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Barbara Ramjan’s extraordinary life of advocacy

Inner West local and community advocate Barbara Ramjan in front of her Lennox Street mural. Photo: Mark Dixon

By BRIANNAH DEVLIN

Meet Barbara Ramjan. Change-maker. Advocate. She has lived in the inner west her whole life. 

She’s a woman who has seen the world change in many ways and evolve into a different world than the one she was born in. Ramjan was nominated as part of Inner West Council’s International Women’s Day Honour Roll of 2019.

On the 8th of March, it will be International Women’s Day—a day for celebrating the diversity of women across the globe regardless of their background, economic status, sexuality, age, ability and religion. 

It is about championing their achievements for their local communities and support networks, as well as for the wider communities. This has been particularly felt over the last year, with women being amongst those who have been hit the hardest by the pandemic, and have been helping society function. 

The day is about appreciating the value they bring to our lives, but more importantly recognising that they’re a valued member of society, and need to be upheld with equal rights. 

Ramjan was “surprised and humbled” to be nominated for the award with a diverse group of women. She also could not believe the size of the mural that was painted of her and other nominees, all everyday women who have done extraordinary things in their community, on Lennox Street in Newtown (pictured). 

From diverse roots

Barbara is one of eight, and grew up in the 50s, with a very “strong mother”, and a jazz musician for a father. The white Australian policy was something that she experienced first hand. Her father is from Fiji, with his family coming from India.

“So it was not unusual to have my family facing discrimination and facing things that needed changing and things that needed addressing,” she said. 

“When he used to do his country tours, he always had to have the piece of paper signed by the undersecretary for that purpose, and for that moment, allowed him to enter the places he was playing.”

These experiences growing up have helped shape her today, and her passion for helping others from marginalised groups regardless of their race, ability or sexuality. 

Taking on the system

She has many accolades and values that are all in need of a mention. Barbara is a 78er, being there in the very thick of when homosexuality was deemed a criminal act. She is also a Children’s Court Advisory Committee Member, Legal Aid Board Member, Guardian ad Litem Courts and Tribunals of NSW, Member of the Guardianship Tribunal and Immigration Review Tribunal.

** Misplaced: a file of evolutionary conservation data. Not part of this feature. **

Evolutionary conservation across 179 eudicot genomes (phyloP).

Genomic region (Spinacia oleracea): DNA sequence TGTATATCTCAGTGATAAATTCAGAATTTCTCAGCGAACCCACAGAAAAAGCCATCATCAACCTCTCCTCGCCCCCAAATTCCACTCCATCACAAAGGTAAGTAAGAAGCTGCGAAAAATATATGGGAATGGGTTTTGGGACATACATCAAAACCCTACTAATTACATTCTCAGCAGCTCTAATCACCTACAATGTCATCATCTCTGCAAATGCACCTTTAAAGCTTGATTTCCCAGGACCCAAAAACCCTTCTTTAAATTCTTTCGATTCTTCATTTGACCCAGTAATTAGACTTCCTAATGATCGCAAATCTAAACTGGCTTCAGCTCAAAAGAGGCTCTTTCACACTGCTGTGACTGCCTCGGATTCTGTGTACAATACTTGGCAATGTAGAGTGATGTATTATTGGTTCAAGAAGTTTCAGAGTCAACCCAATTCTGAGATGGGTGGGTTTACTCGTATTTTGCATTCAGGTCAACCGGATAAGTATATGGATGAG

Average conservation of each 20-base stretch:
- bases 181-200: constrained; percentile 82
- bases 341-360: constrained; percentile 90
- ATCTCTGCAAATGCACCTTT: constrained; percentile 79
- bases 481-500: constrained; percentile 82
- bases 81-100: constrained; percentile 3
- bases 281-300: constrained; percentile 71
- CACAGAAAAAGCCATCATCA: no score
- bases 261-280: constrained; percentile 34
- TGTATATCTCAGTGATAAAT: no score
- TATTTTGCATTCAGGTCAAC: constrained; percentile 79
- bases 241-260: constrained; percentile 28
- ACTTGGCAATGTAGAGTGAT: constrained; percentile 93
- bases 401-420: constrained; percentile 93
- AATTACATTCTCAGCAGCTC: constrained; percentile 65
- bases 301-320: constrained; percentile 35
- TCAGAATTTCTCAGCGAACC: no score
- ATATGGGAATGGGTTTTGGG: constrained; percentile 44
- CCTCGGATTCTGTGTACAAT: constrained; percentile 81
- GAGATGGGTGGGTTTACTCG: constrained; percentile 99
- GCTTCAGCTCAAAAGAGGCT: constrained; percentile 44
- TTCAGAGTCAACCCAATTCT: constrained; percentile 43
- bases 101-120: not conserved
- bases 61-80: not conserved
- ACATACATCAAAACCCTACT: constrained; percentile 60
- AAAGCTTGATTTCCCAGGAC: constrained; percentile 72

She is also a rowing instructor for people with disabilities. More about that one a little later.

One of the things that was mentioned among many things on Barbara’s honour roll profile was that she is “a tireless, fearless advocate, dedicated to assisting the most vulnerable and marginalised people in our community.”

As we began to chat, it became clear that it was something that was ingrained in her. 

One of Barbara’s highlights was marching in 2018, in the 40th anniversary commemorative march in Mardi Gras that she walked with a friend. It was more significant for her as it was shortly after same-sex marriage was legalised in late 2017. 

“When we walked down Oxford Street and I think both of us were close to tears.”

“And we kept saying, ‘Who would believe that in 1978, 40 years for that this would be the reception and this is amazing, that people calling out thank you.’”

“And it was just overwhelming. Because you don’t do it for you, you’re doing because change has to happen.” 

Ramjan also went into the impact her ad litem work has had on her, but also those who she is serving. 

“It’s terrific because you get appointed for people who lack legal capacity, or children under 12. It’s fabulous work, it can be really challenging because of the nature of the work,” she said.

“But it’s really also fulfilling because if you do it properly, then the person you’re standing in the shoes of has to get a better outcome than if you’re not there.”

Rowing to victory

Now back to rowing. For over a decade, Barbara has been teaching people with physical and intellectual disabilities how to row. She first got involved when her son needed to strengthen his lungs, so she took him to rowing lessons, needing to drive him back and forth. 

“Being young, he needed driving there and back. And as most parents, you suddenly find that you volunteer and then all of a sudden you will be more than a volunteer,” she explained.

“He taught me to row.” 

It was not until she met some of the people who were learning to row that she decided to step in and help coach others. 

“One of them had a disability and had a brain injury from a very bad car accident.”

“It’s great seeing them in a boat, growing, and adults with different disabilities doing amazing stuff.”

Talking to Barbara the pride she has in helping others is evident, especially when a team of her rowers flew over to compete in America in 2013. They were the first para-crew from Australia to compete overseas. 

“We beat the Americans by two minutes. It was amazing,” she said.

While ecstatic about winning gold, seeing the impact competing overseas had on her rowers was priceless and more than its weight in gold. 

For Barbara, her mother’s values have stuck with her. 

“[She] always taught us never to step back from the line, maybe push your toe over the line. So never take a backward step.”

The nominees of the Inner West Council’s 2021 International Women’s Day honours will be announced on the 8th of March.

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